Peanut Labs attempts to crack the panel fraud problem
US-- Online sample supplier Peanut Labs is testing a system that claims to spot and block poor quality and fraudulent respondents from taking part in surveys.
The OptimusID system collects publicly available information about a respondent's computer and uses these data points to create a ‘fingerprint' unique to that person's PC.
Once a machine has been ‘fingerprinted', it can be identified every time a survey is taken – building up what Peanut Labs calls a “survey-specific behavioural history” for each respondent.
Using Optimus, the company says researchers will be able to identify and block any computers found to have taken too many surveys in a particular time period. It can uncover multiple email accounts used to take surveys on the same computer, as well as multiple panel accounts from multiple research firms – often a telltale sign of a professional respondent.
Other bad survey behaviour flagged by the system includes speeding through responses, straight-lining and satisficing, with persistent offenders sent to Peanut Labs' Respondent Rehab database.
“It has a three-strike rule,” chief operating officer Ali Moiz told Research. “If you do something wrong three times, you get flagged in this database where firms can identify you as a trouble maker and decide what to do with you.”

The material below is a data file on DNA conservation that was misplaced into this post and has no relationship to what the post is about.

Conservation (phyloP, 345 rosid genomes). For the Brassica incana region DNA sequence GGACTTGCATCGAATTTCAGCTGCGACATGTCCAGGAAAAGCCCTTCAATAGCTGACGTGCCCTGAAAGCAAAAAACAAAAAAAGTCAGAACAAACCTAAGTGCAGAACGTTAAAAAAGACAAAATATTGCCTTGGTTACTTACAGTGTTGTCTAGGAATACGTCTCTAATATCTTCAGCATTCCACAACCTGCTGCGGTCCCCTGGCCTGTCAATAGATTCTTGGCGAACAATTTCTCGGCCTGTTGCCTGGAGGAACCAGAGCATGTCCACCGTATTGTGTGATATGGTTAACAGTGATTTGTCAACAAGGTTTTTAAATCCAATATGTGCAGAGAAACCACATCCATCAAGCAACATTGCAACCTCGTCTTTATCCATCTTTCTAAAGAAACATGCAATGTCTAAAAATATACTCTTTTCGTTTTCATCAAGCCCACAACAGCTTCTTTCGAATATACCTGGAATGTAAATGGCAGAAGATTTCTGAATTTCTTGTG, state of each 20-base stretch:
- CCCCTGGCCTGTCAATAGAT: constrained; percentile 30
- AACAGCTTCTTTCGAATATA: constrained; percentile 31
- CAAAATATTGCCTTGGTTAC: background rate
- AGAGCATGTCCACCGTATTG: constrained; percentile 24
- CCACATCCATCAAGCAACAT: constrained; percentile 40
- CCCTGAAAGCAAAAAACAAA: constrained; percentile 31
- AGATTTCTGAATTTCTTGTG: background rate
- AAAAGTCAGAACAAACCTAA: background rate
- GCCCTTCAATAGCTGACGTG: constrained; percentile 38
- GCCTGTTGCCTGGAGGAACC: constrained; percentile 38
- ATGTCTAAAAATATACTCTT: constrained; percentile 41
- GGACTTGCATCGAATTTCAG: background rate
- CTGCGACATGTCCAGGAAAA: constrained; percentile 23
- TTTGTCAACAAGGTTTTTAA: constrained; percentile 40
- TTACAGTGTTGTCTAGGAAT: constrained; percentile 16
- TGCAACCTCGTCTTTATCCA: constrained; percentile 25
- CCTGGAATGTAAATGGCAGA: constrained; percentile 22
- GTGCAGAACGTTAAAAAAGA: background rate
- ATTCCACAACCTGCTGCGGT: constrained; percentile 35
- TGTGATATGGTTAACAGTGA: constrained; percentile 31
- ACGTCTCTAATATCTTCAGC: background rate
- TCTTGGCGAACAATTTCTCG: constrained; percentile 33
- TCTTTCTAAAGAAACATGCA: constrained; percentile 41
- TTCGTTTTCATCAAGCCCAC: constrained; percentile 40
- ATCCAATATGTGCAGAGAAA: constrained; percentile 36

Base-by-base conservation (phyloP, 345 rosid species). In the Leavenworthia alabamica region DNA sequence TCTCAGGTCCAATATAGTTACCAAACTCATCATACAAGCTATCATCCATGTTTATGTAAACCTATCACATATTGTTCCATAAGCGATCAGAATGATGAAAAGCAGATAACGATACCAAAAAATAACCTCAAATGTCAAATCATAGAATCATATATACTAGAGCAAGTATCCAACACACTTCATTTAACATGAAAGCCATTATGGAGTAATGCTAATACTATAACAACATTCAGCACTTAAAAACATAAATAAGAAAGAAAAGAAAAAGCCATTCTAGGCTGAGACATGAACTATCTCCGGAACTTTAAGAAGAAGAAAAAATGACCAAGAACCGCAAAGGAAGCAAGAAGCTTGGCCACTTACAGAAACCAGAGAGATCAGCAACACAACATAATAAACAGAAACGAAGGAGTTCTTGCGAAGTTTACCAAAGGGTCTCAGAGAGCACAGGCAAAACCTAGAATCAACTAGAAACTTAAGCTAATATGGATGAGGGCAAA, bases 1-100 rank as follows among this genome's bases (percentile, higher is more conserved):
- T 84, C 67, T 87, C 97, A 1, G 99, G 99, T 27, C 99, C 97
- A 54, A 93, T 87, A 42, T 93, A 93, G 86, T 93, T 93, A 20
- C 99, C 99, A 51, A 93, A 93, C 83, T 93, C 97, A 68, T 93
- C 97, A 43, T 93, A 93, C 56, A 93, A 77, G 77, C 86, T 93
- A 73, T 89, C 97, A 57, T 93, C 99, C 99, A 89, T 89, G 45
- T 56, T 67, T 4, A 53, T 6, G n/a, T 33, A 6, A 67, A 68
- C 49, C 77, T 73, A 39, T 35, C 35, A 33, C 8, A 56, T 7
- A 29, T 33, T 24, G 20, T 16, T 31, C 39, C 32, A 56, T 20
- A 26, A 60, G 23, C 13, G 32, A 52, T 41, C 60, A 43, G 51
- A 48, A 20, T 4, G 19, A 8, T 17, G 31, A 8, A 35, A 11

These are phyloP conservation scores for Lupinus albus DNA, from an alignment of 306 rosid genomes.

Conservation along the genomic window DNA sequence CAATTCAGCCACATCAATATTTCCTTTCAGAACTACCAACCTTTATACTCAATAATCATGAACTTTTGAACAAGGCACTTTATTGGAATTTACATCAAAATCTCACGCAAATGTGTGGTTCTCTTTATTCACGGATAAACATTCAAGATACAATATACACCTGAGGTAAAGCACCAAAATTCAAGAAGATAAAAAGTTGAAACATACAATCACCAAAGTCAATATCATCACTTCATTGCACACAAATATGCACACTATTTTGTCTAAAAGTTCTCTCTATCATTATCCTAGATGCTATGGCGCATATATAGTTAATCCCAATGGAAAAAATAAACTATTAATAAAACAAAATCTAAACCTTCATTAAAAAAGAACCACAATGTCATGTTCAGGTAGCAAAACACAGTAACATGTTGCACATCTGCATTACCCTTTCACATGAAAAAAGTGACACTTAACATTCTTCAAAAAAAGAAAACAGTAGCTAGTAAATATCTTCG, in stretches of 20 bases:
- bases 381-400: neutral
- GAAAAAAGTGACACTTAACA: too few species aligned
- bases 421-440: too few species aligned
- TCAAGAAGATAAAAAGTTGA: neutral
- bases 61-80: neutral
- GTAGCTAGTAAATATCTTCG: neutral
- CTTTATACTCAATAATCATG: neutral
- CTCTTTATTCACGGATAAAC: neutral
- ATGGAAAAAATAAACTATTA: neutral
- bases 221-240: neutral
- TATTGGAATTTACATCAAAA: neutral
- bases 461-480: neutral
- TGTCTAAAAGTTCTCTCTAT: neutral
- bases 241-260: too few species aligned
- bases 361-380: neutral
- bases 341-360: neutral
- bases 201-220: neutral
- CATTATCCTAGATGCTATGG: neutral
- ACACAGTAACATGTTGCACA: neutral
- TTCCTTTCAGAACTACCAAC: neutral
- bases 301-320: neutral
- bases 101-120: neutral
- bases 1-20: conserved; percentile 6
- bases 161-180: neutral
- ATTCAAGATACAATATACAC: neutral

Moiz said the system used “an open-source data sharing model, so TNS, for example, can benefit from knowing if someone has a history of taking surveys badly for, say, Greenfield Online”.
But as any self-respecting celebrity knows, rehab is not forever. “Once you're in there you can get back out again,” said Moiz. “It's kind of like being grounded. After a month, your parents can let you out again to see if you've improved.”
The technology has been in development since early last year, while tests are now ongoing among 20 of the Honomichl top 50 market research firms, as well as end clients in the banking, gaming, packaged goods and entertainment industries.
“Despite the best efforts of the market research industry to fight the online data quality issue, bad respondents have persisted, skewing data quality in a severe manner that has forced us to develop this technology as a response,” said Moiz.
A similar system for spotting fraudulent respondents was developed by Düsseldorf-based Mo'web Research last year, however unlike Optimus it is not being licensed for use by other research agencies. Click here for our report on Mo'web's “guard dog”.
Author: Brian Tarran